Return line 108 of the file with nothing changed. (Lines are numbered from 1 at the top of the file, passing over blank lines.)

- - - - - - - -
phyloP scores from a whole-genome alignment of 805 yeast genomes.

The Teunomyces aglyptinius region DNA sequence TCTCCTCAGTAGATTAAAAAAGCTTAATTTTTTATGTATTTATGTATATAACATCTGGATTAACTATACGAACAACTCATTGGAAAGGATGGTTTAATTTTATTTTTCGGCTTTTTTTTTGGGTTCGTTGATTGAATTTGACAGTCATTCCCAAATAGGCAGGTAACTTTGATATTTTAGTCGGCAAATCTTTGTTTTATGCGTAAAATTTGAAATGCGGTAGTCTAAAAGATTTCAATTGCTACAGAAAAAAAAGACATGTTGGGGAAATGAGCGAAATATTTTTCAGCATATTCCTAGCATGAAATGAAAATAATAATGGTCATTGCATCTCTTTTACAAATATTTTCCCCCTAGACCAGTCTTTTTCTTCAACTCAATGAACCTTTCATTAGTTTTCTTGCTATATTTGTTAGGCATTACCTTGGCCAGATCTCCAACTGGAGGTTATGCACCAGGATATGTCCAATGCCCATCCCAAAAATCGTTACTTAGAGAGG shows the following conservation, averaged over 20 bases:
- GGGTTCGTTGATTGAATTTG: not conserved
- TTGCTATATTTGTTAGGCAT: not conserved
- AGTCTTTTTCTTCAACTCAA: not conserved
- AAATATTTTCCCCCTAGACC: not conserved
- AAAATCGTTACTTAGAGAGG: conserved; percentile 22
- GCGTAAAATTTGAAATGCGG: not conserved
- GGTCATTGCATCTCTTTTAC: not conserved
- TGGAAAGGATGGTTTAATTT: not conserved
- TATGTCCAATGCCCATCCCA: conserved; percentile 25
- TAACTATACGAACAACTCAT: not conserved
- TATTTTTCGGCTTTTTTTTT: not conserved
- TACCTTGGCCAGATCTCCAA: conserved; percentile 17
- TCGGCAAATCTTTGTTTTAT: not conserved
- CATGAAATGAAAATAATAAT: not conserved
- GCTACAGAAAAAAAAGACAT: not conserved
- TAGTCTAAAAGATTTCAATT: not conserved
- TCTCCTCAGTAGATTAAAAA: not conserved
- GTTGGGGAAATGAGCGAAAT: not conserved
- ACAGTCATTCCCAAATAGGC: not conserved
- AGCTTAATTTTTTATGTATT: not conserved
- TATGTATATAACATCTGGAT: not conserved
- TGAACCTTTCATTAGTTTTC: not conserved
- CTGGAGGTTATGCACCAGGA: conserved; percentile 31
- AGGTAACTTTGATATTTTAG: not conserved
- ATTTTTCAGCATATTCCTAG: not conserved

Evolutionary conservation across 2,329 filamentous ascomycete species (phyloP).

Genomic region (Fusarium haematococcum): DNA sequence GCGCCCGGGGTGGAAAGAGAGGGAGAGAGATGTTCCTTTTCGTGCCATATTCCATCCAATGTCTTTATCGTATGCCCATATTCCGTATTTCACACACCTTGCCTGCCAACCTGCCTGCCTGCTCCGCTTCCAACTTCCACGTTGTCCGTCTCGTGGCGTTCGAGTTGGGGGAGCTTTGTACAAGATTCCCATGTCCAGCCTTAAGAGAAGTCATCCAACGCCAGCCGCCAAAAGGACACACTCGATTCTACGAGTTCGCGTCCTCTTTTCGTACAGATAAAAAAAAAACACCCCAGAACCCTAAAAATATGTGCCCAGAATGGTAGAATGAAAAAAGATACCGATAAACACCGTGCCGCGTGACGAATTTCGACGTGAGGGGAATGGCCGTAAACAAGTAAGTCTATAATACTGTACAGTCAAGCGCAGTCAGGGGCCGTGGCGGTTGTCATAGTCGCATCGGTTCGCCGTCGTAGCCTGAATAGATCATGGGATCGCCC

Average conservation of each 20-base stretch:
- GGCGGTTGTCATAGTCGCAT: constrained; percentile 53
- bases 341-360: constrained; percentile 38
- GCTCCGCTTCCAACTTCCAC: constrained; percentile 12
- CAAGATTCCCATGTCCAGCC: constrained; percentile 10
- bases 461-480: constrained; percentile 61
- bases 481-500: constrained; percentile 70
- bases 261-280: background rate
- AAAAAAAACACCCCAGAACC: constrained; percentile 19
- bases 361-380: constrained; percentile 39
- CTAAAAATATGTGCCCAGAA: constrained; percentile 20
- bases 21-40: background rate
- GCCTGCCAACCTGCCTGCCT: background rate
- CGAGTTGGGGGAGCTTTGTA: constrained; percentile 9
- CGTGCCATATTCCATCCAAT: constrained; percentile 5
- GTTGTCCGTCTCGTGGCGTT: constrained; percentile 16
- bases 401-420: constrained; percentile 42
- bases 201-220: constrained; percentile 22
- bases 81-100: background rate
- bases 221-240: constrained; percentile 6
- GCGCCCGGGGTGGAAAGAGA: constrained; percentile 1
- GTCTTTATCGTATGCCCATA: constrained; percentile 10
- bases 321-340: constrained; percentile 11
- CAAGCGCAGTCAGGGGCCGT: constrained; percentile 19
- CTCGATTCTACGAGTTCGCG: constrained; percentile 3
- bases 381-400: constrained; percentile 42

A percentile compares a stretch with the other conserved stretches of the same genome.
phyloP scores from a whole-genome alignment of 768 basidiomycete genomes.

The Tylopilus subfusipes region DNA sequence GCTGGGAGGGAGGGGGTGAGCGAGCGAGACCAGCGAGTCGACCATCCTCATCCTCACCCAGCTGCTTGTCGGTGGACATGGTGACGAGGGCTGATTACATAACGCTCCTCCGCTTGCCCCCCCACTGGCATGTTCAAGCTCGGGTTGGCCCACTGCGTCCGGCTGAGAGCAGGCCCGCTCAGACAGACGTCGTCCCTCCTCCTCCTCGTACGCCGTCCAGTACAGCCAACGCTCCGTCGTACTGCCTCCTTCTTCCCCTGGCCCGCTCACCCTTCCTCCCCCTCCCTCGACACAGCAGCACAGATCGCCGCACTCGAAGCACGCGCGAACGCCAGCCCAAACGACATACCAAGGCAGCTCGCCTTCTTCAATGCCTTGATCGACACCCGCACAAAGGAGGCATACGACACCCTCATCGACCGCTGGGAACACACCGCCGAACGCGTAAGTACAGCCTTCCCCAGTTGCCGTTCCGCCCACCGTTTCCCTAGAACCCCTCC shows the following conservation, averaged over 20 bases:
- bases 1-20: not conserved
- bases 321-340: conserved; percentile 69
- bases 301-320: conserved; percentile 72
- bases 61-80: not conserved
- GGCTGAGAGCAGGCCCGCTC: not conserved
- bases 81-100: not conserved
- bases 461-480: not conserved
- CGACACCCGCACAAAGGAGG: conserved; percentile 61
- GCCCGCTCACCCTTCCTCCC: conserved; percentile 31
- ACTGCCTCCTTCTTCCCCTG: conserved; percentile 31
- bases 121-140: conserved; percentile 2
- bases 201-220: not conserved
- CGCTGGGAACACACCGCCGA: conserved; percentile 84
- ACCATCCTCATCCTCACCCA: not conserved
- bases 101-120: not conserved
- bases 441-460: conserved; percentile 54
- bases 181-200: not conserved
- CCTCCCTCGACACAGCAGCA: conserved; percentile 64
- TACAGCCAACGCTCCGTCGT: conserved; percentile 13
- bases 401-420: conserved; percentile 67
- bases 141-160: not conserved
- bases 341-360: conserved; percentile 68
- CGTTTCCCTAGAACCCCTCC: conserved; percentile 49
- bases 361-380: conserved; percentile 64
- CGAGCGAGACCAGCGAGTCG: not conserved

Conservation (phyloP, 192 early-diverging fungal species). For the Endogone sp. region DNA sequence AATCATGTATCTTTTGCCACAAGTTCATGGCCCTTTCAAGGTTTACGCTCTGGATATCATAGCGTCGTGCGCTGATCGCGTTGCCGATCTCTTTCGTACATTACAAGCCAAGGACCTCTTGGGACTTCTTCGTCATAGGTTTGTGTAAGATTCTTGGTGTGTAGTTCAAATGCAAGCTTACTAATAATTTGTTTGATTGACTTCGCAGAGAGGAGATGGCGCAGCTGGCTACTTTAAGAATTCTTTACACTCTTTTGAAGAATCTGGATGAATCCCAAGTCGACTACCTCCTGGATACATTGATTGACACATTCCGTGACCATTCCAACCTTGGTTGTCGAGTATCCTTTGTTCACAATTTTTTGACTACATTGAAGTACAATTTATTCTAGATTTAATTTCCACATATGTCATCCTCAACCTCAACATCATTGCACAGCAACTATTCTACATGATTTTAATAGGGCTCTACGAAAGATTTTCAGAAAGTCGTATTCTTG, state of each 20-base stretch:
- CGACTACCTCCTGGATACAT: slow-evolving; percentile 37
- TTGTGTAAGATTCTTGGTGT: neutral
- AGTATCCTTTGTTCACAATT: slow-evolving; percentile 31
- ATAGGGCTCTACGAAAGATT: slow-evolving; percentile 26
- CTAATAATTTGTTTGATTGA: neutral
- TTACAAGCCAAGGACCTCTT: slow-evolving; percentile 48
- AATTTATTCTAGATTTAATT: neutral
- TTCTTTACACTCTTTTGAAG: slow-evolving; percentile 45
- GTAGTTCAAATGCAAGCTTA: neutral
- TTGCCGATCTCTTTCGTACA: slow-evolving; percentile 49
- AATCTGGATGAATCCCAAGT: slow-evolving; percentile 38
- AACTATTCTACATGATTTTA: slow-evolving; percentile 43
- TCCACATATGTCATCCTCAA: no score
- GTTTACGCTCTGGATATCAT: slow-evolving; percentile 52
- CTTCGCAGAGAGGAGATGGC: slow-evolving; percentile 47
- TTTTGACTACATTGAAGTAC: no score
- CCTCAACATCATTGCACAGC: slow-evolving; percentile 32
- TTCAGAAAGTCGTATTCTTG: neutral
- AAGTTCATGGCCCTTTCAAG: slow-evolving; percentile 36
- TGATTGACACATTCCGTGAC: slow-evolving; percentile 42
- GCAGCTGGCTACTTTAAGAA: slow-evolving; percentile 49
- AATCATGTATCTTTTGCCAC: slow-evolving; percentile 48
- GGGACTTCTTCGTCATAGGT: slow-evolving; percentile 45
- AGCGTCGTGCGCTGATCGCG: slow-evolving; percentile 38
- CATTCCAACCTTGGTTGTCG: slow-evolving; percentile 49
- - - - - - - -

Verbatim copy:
- AGCGTCGTGCGCTGATCGCG: slow-evolving; percentile 38